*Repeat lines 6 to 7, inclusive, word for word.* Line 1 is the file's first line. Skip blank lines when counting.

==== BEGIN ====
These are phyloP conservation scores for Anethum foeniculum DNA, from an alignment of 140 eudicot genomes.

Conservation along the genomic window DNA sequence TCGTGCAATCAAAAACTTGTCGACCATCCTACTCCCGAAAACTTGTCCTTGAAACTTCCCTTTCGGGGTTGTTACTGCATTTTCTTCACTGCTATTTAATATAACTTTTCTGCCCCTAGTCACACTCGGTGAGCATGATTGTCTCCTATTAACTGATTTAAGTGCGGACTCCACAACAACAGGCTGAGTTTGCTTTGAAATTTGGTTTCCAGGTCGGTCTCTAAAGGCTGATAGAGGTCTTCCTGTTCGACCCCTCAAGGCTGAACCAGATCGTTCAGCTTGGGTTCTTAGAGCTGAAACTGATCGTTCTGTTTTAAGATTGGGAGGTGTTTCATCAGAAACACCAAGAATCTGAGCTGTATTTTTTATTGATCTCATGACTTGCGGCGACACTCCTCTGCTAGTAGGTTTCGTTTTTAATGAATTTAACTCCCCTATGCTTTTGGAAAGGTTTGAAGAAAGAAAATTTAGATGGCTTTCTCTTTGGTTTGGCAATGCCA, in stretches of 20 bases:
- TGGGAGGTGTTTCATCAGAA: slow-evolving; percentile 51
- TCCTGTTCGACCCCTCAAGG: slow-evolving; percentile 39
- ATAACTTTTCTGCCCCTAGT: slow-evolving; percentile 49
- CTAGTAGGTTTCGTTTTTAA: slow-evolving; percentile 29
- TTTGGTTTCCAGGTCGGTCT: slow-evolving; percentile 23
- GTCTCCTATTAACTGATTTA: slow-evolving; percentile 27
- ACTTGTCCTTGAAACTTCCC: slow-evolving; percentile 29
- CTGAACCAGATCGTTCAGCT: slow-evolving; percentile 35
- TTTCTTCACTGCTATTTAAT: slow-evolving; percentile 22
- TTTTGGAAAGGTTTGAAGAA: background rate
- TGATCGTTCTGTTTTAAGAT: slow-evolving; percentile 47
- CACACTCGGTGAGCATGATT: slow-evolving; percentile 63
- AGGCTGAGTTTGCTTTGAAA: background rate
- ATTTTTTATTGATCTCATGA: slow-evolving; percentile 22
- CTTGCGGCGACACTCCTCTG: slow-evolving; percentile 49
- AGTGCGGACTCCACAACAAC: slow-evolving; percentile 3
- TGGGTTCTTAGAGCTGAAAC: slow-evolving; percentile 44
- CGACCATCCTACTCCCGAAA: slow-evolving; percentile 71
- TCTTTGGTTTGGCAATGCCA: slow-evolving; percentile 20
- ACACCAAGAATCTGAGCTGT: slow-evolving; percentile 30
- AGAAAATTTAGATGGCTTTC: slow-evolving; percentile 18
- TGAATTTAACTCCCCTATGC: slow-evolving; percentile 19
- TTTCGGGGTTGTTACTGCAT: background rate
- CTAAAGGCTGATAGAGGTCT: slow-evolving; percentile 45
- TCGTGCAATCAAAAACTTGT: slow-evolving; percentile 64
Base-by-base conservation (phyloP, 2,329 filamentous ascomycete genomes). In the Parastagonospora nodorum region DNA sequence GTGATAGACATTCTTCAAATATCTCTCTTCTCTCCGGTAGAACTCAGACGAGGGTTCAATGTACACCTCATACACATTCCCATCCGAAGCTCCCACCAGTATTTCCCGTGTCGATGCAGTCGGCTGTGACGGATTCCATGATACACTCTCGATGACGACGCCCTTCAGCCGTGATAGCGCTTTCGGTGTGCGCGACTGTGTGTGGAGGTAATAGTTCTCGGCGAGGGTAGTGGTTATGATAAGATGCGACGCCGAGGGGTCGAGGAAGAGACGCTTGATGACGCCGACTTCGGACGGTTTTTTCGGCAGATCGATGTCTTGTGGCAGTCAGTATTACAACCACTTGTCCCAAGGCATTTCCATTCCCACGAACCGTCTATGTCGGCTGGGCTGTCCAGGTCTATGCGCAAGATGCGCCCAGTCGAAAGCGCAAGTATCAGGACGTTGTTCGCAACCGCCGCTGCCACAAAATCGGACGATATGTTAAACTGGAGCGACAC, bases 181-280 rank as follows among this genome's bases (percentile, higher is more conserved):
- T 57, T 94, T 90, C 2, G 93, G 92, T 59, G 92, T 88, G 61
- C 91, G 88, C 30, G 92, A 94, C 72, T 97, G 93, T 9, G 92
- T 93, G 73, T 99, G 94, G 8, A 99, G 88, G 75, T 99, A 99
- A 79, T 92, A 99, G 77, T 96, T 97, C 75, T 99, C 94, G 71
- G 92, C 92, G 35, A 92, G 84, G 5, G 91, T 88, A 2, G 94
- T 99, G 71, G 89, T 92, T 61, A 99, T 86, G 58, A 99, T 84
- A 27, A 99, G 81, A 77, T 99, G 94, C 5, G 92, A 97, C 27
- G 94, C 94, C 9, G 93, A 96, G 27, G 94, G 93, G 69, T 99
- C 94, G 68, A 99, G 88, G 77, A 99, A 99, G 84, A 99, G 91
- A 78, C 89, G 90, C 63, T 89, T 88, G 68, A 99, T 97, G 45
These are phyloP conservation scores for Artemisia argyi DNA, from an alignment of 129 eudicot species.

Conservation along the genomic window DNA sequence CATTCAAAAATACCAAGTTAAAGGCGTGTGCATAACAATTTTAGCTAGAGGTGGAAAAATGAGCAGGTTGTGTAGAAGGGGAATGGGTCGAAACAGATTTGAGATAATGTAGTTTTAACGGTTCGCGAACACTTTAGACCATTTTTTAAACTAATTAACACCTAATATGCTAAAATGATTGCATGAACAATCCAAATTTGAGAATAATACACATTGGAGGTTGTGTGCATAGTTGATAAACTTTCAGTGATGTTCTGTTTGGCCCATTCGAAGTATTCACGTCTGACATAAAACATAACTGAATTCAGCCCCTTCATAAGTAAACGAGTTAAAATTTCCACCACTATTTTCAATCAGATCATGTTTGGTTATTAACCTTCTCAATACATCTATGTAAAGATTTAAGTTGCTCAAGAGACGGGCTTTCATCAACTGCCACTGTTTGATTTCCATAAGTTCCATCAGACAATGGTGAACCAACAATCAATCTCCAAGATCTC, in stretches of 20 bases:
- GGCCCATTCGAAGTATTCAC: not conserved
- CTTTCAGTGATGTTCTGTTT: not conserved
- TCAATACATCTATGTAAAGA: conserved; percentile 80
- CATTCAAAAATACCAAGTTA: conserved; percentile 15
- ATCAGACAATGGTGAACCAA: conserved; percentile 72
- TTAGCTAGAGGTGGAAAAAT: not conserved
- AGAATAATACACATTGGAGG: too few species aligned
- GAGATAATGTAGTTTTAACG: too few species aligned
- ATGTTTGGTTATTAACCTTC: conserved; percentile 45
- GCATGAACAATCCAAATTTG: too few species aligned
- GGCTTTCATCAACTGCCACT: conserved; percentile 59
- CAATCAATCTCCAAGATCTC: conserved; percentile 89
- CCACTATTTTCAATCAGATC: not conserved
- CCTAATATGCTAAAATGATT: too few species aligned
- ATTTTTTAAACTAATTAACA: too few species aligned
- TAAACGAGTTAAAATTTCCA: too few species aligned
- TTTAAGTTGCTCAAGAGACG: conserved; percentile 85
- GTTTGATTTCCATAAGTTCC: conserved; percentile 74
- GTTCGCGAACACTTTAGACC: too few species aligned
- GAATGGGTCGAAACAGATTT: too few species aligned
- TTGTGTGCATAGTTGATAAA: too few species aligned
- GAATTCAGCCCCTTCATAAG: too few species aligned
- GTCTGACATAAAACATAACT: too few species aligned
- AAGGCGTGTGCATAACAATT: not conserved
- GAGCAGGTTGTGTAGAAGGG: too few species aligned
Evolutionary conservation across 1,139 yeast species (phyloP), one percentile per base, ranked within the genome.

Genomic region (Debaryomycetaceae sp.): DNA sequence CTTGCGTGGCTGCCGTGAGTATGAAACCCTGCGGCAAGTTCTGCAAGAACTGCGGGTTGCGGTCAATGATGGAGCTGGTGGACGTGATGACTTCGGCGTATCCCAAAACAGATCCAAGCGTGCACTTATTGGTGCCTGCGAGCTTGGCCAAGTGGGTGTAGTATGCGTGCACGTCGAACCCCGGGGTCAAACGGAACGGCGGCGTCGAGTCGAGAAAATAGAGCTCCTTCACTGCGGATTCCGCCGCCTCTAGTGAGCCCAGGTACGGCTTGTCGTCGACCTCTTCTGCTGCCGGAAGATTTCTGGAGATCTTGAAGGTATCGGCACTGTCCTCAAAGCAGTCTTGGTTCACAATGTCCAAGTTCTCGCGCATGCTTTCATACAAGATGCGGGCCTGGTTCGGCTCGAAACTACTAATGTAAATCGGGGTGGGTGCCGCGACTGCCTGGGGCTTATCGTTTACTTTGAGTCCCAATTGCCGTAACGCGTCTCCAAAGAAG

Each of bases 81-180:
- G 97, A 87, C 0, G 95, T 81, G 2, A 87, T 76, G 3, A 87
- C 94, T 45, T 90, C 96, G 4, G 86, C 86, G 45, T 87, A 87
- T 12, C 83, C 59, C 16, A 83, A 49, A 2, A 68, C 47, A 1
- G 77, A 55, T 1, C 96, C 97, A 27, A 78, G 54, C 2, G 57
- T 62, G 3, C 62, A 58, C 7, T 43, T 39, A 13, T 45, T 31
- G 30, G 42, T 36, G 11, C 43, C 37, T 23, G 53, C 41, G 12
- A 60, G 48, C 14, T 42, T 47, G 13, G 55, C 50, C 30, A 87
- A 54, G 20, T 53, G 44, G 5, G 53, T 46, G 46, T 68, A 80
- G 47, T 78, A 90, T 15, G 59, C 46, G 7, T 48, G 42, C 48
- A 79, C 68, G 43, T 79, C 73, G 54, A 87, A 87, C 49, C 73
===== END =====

- CTAGTAGGTTTCGTTTTTAA: slow-evolving; percentile 29
- TTTGGTTTCCAGGTCGGTCT: slow-evolving; percentile 23